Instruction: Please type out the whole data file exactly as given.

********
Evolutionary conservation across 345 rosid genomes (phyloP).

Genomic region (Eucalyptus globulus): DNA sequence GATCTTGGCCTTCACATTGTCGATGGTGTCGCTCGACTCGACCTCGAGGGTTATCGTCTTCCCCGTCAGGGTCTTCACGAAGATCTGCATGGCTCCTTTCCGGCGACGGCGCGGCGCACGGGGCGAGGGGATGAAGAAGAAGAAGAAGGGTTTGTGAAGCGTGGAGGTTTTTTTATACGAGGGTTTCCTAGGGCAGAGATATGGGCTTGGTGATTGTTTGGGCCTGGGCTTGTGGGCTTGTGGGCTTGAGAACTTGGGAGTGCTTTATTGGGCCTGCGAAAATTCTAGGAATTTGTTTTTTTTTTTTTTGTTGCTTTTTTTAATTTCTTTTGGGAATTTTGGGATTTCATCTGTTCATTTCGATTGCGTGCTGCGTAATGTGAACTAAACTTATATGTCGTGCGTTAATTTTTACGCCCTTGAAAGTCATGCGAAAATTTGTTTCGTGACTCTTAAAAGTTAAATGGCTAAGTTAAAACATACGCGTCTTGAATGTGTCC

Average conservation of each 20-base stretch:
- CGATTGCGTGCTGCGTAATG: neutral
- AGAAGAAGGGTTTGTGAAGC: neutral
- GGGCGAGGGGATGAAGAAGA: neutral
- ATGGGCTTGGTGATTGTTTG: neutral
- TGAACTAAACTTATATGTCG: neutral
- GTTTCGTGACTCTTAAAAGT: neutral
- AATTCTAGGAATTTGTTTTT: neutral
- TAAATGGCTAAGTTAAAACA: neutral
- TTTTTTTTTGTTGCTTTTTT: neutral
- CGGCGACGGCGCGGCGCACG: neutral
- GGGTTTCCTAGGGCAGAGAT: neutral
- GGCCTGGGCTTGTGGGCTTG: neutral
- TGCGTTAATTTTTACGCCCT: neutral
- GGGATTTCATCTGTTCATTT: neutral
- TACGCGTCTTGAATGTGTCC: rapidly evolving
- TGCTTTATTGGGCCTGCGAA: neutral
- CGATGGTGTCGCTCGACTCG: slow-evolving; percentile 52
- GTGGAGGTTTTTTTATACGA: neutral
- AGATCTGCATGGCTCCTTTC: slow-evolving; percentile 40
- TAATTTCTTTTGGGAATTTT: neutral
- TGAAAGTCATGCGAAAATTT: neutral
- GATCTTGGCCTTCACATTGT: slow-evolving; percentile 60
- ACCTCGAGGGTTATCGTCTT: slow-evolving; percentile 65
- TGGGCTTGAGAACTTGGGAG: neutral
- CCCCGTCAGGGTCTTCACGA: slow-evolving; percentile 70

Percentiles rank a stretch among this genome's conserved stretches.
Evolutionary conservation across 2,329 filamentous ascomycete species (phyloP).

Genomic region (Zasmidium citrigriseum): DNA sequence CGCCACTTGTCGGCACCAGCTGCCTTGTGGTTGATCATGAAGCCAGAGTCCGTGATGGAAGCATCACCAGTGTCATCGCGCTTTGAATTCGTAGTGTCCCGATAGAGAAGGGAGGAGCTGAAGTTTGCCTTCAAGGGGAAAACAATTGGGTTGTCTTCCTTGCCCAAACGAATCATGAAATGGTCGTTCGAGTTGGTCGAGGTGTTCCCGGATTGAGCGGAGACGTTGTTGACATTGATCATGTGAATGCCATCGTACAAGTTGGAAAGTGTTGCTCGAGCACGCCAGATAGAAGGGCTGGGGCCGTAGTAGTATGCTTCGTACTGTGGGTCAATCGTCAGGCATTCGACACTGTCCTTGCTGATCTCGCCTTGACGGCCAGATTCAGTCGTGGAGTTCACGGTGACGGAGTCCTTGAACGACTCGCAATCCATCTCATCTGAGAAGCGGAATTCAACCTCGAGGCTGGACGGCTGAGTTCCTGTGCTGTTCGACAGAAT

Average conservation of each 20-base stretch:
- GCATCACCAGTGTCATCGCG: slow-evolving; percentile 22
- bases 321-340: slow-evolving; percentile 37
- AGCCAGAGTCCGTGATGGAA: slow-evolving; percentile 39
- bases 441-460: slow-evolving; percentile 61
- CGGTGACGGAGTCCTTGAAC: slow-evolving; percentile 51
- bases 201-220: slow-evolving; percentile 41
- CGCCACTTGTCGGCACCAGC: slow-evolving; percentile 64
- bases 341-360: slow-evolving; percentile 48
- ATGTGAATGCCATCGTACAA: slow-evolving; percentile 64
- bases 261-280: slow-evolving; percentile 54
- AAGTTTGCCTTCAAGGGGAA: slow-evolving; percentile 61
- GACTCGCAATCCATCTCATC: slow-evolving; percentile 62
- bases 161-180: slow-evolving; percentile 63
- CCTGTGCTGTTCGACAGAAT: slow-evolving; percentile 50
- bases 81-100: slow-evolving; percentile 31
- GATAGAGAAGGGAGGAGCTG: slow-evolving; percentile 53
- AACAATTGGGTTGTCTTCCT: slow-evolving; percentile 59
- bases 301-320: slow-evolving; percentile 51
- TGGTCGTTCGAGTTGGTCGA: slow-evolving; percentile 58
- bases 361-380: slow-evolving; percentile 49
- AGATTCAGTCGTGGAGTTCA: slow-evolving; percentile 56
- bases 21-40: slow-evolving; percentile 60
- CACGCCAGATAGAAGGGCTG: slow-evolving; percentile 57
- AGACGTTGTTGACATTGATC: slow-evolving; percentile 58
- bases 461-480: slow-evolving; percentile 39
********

Evolutionary conservation across 345 rosid genomes (phyloP).

Genomic region (Eucalyptus globulus): DNA sequence GATCTTGGCCTTCACATTGTCGATGGTGTCGCTCGACTCGACCTCGAGGGTTATCGTCTTCCCCGTCAGGGTCTTCACGAAGATCTGCATGGCTCCTTTCCGGCGACGGCGCGGCGCACGGGGCGAGGGGATGAAGAAGAAGAAGAAGGGTTTGTGAAGCGTGGAGGTTTTTTTATACGAGGGTTTCCTAGGGCAGAGATATGGGCTTGGTGATTGTTTGGGCCTGGGCTTGTGGGCTTGTGGGCTTGAGAACTTGGGAGTGCTTTATTGGGCCTGCGAAAATTCTAGGAATTTGTTTTTTTTTTTTTTGTTGCTTTTTTTAATTTCTTTTGGGAATTTTGGGATTTCATCTGTTCATTTCGATTGCGTGCTGCGTAATGTGAACTAAACTTATATGTCGTGCGTTAATTTTTACGCCCTTGAAAGTCATGCGAAAATTTGTTTCGTGACTCTTAAAAGTTAAATGGCTAAGTTAAAACATACGCGTCTTGAATGTGTCC

Average conservation of each 20-base stretch:
- CGATTGCGTGCTGCGTAATG: neutral
- AGAAGAAGGGTTTGTGAAGC: neutral
- GGGCGAGGGGATGAAGAAGA: neutral
- ATGGGCTTGGTGATTGTTTG: neutral
- TGAACTAAACTTATATGTCG: neutral
- GTTTCGTGACTCTTAAAAGT: neutral
- AATTCTAGGAATTTGTTTTT: neutral
- TAAATGGCTAAGTTAAAACA: neutral
- TTTTTTTTTGTTGCTTTTTT: neutral
- CGGCGACGGCGCGGCGCACG: neutral
- GGGTTTCCTAGGGCAGAGAT: neutral
- GGCCTGGGCTTGTGGGCTTG: neutral
- TGCGTTAATTTTTACGCCCT: neutral
- GGGATTTCATCTGTTCATTT: neutral
- TACGCGTCTTGAATGTGTCC: rapidly evolving
- TGCTTTATTGGGCCTGCGAA: neutral
- CGATGGTGTCGCTCGACTCG: slow-evolving; percentile 52
- GTGGAGGTTTTTTTATACGA: neutral
- AGATCTGCATGGCTCCTTTC: slow-evolving; percentile 40
- TAATTTCTTTTGGGAATTTT: neutral
- TGAAAGTCATGCGAAAATTT: neutral
- GATCTTGGCCTTCACATTGT: slow-evolving; percentile 60
- ACCTCGAGGGTTATCGTCTT: slow-evolving; percentile 65
- TGGGCTTGAGAACTTGGGAG: neutral
- CCCCGTCAGGGTCTTCACGA: slow-evolving; percentile 70

Percentiles rank a stretch among this genome's conserved stretches.
Evolutionary conservation across 2,329 filamentous ascomycete species (phyloP).

Genomic region (Zasmidium citrigriseum): DNA sequence CGCCACTTGTCGGCACCAGCTGCCTTGTGGTTGATCATGAAGCCAGAGTCCGTGATGGAAGCATCACCAGTGTCATCGCGCTTTGAATTCGTAGTGTCCCGATAGAGAAGGGAGGAGCTGAAGTTTGCCTTCAAGGGGAAAACAATTGGGTTGTCTTCCTTGCCCAAACGAATCATGAAATGGTCGTTCGAGTTGGTCGAGGTGTTCCCGGATTGAGCGGAGACGTTGTTGACATTGATCATGTGAATGCCATCGTACAAGTTGGAAAGTGTTGCTCGAGCACGCCAGATAGAAGGGCTGGGGCCGTAGTAGTATGCTTCGTACTGTGGGTCAATCGTCAGGCATTCGACACTGTCCTTGCTGATCTCGCCTTGACGGCCAGATTCAGTCGTGGAGTTCACGGTGACGGAGTCCTTGAACGACTCGCAATCCATCTCATCTGAGAAGCGGAATTCAACCTCGAGGCTGGACGGCTGAGTTCCTGTGCTGTTCGACAGAAT

Average conservation of each 20-base stretch:
- GCATCACCAGTGTCATCGCG: slow-evolving; percentile 22
- bases 321-340: slow-evolving; percentile 37
- AGCCAGAGTCCGTGATGGAA: slow-evolving; percentile 39
- bases 441-460: slow-evolving; percentile 61
- CGGTGACGGAGTCCTTGAAC: slow-evolving; percentile 51
- bases 201-220: slow-evolving; percentile 41
- CGCCACTTGTCGGCACCAGC: slow-evolving; percentile 64
- bases 341-360: slow-evolving; percentile 48
- ATGTGAATGCCATCGTACAA: slow-evolving; percentile 64
- bases 261-280: slow-evolving; percentile 54
- AAGTTTGCCTTCAAGGGGAA: slow-evolving; percentile 61
- GACTCGCAATCCATCTCATC: slow-evolving; percentile 62
- bases 161-180: slow-evolving; percentile 63
- CCTGTGCTGTTCGACAGAAT: slow-evolving; percentile 50
- bases 81-100: slow-evolving; percentile 31
- GATAGAGAAGGGAGGAGCTG: slow-evolving; percentile 53
- AACAATTGGGTTGTCTTCCT: slow-evolving; percentile 59
- bases 301-320: slow-evolving; percentile 51
- TGGTCGTTCGAGTTGGTCGA: slow-evolving; percentile 58
- bases 361-380: slow-evolving; percentile 49
- AGATTCAGTCGTGGAGTTCA: slow-evolving; percentile 56
- bases 21-40: slow-evolving; percentile 60
- CACGCCAGATAGAAGGGCTG: slow-evolving; percentile 57
- AGACGTTGTTGACATTGATC: slow-evolving; percentile 58
- bases 461-480: slow-evolving; percentile 39